Rare early promotional broadside, promoting a temprance Colony established by Governor John St. John of Kansas, George B. Katzenstein of Sacramento and Jesse Yarnell of Los Angeles in 1887.
The present example is signed by H.Clay Needham, as successor agent to Jessee Yarnell, and notes that it was the Subdivision was surveyed and mapped by Stow & Power of San Buenaventura, Calif.
The St. John's Subdivision was the initial 600 acre purchase on the north side of the small town of Newhall, California, for subdivision, as part of an overall plan which involved the acquisition of a total of 10,000 acres purchased by the three investors. The investors persuaded Arcadia, Kansas Mayor and Prohibition advocate H. Clay Needham to relocate to Newhall to act as the primary agent and promoter of the the new community.
Henry Clay Needham arrived with his family in Newhall in early 1888. Newhall at the time was a two block long wild west town with 4 saloons and few churches. Into this picture came Needham, a rabid prohibitionist, with the intention of setting up an alcohol-free colony in the middle of Newhall.
Needham was born near Percival Mills, Hardin County, Kentucky in June, 1851. He received his education at Hamilton College in Elizabethtown, Kentucky. He migrated to Illinois and Girard, Kansas, where he got work as a schoolteacher. After pursuing a variety of jobs in Kansas including running a general store, real estate agent, notary public, and farmer, Needham developed an intense interest in the alcohol prohibition movement and became the Mayor of Arcadia, Kansas. He joined a temperance organization, the International Lodge of Good Templars, and was responsible at one of their state conventions for writing "dry laws" that were eventually adopted by the Kansas State Legislature.
Needham was friends with Kansas Governor John St. John and became a prolific speech maker on the virtues of prohibition. In 1887, former Governor St. John, along with George B. Katzenstein of Sacramento and James Yarnell of Los Angeles purchased 10,000 acres of land in Newhall from the Newhall Land and Farming Company, with the intention of establishing a "dry" alcohol-free colony. They sent Needham out to California in 1888 to supervise the new St. John Subdivision.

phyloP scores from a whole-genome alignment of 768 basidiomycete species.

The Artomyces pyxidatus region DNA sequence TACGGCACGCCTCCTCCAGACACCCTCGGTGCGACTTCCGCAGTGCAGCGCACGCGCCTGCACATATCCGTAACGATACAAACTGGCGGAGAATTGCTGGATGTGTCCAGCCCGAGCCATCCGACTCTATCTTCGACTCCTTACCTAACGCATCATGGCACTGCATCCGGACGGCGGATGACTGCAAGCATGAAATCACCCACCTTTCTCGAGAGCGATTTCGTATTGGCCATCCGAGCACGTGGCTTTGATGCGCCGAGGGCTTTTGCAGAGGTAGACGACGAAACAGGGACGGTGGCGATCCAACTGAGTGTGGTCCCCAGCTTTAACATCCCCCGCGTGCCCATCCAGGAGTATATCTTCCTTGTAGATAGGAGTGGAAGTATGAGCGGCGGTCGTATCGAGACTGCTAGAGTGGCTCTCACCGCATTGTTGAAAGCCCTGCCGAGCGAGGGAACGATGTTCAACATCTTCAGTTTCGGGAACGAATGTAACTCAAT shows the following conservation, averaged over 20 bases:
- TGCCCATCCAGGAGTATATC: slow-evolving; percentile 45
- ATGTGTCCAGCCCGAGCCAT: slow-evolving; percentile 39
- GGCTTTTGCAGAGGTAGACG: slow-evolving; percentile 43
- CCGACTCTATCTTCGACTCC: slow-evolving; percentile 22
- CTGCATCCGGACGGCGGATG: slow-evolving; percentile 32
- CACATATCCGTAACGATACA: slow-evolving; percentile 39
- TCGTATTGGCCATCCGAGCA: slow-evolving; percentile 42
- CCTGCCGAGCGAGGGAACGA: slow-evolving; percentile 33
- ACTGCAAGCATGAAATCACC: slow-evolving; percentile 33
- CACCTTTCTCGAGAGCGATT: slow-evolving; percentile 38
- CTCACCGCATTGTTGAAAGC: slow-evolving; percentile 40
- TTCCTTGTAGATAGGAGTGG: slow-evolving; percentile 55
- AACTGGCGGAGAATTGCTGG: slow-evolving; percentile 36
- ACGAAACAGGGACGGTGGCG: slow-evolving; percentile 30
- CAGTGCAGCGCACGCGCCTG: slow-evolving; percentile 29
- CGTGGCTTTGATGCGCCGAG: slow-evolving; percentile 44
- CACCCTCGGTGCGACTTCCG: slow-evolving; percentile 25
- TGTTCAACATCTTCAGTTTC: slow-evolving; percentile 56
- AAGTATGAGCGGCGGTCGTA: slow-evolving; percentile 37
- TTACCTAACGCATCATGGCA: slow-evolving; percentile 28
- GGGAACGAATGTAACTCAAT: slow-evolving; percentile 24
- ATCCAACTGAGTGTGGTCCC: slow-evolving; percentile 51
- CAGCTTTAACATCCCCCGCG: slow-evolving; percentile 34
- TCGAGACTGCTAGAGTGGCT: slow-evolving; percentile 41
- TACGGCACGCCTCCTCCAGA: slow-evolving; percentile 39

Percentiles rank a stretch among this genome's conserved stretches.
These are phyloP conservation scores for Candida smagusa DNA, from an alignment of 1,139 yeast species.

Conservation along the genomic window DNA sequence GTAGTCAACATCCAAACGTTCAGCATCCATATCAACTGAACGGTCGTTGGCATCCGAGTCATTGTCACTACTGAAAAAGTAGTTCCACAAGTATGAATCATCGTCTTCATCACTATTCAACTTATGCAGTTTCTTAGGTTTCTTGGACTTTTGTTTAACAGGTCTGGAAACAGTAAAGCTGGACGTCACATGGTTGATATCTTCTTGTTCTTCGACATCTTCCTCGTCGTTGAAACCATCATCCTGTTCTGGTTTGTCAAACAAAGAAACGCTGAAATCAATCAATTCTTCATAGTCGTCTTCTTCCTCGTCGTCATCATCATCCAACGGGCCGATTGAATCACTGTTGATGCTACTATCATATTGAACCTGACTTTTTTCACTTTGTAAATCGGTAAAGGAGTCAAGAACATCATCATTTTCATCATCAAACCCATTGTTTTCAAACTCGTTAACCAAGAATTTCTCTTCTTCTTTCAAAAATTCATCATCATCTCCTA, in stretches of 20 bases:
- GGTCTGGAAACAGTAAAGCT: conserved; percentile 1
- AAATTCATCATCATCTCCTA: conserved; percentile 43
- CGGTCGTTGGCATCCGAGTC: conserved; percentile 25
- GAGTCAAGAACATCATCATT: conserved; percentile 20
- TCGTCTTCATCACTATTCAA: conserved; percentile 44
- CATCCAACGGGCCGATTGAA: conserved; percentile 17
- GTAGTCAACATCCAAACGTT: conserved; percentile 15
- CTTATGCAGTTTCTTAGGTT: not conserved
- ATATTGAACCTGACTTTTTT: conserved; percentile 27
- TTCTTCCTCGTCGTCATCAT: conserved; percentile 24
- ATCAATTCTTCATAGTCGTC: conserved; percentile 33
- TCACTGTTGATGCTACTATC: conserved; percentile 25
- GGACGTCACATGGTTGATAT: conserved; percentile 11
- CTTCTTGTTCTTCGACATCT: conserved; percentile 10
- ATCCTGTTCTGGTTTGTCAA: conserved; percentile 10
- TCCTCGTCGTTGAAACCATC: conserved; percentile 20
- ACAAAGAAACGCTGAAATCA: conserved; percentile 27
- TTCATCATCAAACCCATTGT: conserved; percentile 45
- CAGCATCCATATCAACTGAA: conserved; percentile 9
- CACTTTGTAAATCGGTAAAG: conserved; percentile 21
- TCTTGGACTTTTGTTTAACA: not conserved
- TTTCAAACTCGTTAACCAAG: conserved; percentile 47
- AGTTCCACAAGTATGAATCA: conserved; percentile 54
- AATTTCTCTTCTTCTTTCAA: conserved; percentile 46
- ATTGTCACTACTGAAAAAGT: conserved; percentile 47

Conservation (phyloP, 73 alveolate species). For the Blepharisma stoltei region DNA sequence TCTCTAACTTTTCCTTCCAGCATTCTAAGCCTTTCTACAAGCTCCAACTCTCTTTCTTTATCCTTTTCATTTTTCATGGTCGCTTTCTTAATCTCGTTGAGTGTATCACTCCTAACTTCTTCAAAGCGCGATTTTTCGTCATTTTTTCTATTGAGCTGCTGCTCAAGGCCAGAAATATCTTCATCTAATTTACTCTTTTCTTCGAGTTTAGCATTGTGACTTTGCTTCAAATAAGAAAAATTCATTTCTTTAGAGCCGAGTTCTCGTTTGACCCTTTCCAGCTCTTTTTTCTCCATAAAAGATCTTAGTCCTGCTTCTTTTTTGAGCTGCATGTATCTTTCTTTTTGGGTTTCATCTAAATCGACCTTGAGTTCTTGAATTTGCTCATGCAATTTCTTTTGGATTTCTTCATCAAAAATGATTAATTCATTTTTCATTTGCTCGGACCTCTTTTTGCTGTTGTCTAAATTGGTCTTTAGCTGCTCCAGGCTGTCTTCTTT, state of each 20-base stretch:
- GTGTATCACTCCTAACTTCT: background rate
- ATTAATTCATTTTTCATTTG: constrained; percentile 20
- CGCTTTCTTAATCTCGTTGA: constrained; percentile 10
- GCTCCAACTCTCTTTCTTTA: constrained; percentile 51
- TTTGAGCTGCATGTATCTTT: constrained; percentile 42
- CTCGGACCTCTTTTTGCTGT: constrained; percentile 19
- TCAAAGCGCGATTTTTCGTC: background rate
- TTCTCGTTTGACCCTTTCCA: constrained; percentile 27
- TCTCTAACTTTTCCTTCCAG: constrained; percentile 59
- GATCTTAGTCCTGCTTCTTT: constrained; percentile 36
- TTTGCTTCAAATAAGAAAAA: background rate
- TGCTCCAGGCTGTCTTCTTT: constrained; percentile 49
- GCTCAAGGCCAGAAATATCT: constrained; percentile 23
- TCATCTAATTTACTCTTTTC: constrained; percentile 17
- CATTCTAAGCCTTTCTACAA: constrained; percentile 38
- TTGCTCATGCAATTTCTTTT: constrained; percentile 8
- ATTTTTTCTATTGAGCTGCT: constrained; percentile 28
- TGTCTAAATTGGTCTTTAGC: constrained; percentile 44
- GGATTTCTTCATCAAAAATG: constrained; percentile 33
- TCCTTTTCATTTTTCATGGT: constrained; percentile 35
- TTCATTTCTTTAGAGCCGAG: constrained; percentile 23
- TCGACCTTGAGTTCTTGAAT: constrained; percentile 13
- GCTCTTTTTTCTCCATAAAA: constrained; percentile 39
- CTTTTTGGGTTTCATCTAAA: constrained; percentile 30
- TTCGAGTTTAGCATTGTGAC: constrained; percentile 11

The land acquired by the investors extended from the present day intersection of Lyons Avenue and Main Street up to Soledad Canyon. As further "enticement" to potential settlers, they wrote a provision into the grant deeds of any property sales which subjected the property to foreclosure in the event that any alcohol was found on the premises.
The scheme was ultimately a failure and the project abandoned entirely by 1893. Needham, on the other hand, continued on his bully pulpit throughout the 1890's. A skilled orator, he built in 1890 a meeting place for the International Lodge of Good Templars on Pine Street in Newhall. In 1893, after all hope was lost in the venture, this building was moved to the corner of Market and Walnut Streets (the current site of the Veteran's Memorial) where it became the home of oilman, constable, and livery stable owner Ed Pardee.
As a member of the Newhall community, Needham financed the rebuilding of the first Newhall Schoolhouse when it burned down in 1890. After the collapse of the St. John Subdivision he supported his family by opening a lumber yard and hardware store. He also made a living as a rancher and oil industrialist. In 1891, he helped found the First Presbyterian Church on Newhall Avenue. He and M. W. Atwood of Pasadena were the original developers of the Happy Valley neighborhood in Newhall in the early 1900's. He also ran the Newhall Water Company and one of the first gas stations in the valley.
Although he maintained a residence in Los Angeles, Needham also established a ranch on 770 acres extending to the south from the current Eternal Valley Cemetery on the land between Sierra Highway and Interstate 5. His ranch house and cabin, unfortunately burned down in the devastating fires of 1962 along with Gene Autry's Melody Ranch.
Late, Needham became active in local politics, serving on the Los Angeles County Board of Supervisors and becoming chairman of the California Prohibition Party. To keep the Prohibition cause alive, he ran for every state office that he could, including U.S. Senator. In 1931 he went to the Prohibitionist National Convention in Cincinnati as a possible nominee for President of the United States under the Prohibition Party ticket, a nomination he was unable to accept because of his declining health.